For years, research on the life cycle of conventional building materials (e.g. reinforced concrete and metal structures) has been studied; however very little literature can be found in non-conventional materials such as timber. Ever since the 1999 Chi-Chi earthquake that happened in Taiwan, many traditional timber framework buildings were destroyed or severely damaged. For the past decade, enormous amount of resources have been invested by the Taiwanese government to begin various studies on traditional timber building techniques, timber material testing etc. Although correct building technique or proper use of building material are crucial towards establishing a structurally-sound timber framework, without proper building maintenance, the structural integrity will also be jeopardised in future. With the continual decline of timber supply, re-using existing timber materials becomes especially important in building conservation. In this paper, eight Taiwanese traditional temples are used to study the life cycle of historic timber framework. Based on past records of each building's restoration process, statistical calculations of various timber components at different repair stages and oral interviews with the traditional master carpenters, architects and timber surveying units, results shown that alteration design during repair stage is recommended as it enables architects to give more informed repair advice. However if improper or unsuitable measures are carried out during emergency rescue work, timber deterioration will only aggravate further instead of being salvaged. Lastly, a theoretical calculation method for timber framework life span is proposed by using 50% as the critical point for overall structural failure.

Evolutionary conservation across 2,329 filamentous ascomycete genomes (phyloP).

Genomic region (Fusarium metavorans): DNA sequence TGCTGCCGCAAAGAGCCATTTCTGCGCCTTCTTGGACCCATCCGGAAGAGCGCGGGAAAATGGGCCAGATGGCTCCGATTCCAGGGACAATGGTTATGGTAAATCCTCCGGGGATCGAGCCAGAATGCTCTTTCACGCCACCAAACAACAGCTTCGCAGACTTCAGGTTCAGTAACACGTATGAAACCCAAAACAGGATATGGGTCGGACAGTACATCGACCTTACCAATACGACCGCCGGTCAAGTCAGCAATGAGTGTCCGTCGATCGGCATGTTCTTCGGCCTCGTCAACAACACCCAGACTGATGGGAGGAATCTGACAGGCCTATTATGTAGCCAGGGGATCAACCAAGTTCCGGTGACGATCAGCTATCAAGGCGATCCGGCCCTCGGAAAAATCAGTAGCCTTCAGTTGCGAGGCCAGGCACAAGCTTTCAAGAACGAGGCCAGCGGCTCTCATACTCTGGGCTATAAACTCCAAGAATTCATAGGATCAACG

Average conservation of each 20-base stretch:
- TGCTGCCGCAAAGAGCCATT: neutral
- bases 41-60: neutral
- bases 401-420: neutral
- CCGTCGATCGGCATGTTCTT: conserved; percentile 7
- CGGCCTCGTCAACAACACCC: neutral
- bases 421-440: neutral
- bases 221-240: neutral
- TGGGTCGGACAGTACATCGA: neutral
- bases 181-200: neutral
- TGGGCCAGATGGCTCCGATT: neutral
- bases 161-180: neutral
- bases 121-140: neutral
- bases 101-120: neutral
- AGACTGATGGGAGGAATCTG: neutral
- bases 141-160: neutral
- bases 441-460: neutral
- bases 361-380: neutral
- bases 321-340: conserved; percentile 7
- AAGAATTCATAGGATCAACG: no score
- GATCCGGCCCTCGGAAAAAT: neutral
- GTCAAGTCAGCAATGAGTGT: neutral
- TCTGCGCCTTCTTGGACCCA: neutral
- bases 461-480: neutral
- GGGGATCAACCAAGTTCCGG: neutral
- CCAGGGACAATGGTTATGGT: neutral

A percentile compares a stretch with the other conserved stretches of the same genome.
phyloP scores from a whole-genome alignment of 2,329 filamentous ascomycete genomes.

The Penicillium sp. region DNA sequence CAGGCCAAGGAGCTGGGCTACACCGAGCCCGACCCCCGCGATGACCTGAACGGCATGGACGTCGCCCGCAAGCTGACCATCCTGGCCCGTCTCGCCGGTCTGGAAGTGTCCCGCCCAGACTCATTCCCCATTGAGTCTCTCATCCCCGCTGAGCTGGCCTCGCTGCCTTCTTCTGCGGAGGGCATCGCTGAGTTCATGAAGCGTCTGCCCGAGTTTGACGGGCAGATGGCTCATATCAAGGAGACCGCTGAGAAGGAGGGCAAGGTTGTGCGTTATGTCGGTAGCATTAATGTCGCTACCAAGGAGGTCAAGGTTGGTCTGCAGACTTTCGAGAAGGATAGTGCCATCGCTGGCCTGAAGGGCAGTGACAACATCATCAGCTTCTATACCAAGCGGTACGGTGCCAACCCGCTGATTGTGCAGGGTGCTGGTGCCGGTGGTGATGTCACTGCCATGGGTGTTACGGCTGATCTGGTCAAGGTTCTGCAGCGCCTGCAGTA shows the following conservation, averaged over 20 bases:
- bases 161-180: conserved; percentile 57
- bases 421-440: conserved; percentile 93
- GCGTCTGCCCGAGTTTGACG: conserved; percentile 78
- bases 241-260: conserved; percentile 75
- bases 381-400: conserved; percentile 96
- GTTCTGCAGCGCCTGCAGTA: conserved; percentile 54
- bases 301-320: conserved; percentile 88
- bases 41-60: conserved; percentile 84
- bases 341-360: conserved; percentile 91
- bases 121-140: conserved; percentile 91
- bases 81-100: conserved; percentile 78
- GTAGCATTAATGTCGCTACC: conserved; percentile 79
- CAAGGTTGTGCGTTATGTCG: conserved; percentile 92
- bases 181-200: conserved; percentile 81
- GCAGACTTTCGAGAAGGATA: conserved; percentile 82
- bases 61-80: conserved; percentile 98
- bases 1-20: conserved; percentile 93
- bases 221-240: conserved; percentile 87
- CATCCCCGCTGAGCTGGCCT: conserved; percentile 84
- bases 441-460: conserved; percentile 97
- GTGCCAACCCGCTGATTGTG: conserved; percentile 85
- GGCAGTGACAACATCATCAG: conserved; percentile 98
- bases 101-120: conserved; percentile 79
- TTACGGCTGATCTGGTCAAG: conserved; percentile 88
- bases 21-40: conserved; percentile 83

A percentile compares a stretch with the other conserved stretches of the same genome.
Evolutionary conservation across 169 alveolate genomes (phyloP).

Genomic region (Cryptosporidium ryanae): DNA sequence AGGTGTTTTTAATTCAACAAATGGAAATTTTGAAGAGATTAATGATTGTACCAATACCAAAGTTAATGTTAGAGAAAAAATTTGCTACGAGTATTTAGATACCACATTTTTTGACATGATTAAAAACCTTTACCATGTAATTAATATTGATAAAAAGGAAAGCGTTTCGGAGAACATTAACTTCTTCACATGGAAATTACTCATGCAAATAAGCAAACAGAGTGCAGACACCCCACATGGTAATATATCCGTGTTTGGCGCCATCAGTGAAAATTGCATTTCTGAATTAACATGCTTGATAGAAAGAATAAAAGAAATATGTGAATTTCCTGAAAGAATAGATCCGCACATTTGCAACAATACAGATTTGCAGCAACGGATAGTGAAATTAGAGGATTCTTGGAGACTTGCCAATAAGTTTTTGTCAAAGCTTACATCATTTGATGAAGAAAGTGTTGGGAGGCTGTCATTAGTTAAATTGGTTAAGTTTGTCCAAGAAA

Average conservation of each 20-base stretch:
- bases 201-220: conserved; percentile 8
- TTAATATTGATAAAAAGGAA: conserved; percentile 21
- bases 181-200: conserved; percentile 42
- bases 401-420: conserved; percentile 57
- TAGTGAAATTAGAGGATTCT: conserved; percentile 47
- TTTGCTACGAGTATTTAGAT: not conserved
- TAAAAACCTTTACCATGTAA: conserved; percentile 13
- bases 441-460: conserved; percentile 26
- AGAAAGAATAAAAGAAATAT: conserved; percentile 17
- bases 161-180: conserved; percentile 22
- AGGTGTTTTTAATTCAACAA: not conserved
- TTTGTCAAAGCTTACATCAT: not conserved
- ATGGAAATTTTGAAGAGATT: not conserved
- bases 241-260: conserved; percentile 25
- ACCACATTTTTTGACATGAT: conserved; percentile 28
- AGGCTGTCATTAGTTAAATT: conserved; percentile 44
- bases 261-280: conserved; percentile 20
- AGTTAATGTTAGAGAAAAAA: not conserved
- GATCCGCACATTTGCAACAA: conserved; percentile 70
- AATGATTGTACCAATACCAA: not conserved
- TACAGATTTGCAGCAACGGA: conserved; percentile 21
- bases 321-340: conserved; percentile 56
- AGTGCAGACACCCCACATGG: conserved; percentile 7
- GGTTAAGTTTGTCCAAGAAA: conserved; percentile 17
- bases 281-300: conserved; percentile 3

|Conference||The Twelfth East Asia-Pacific on Structural Engineering and Construction|
|Period||26/01/11 → 28/01/11|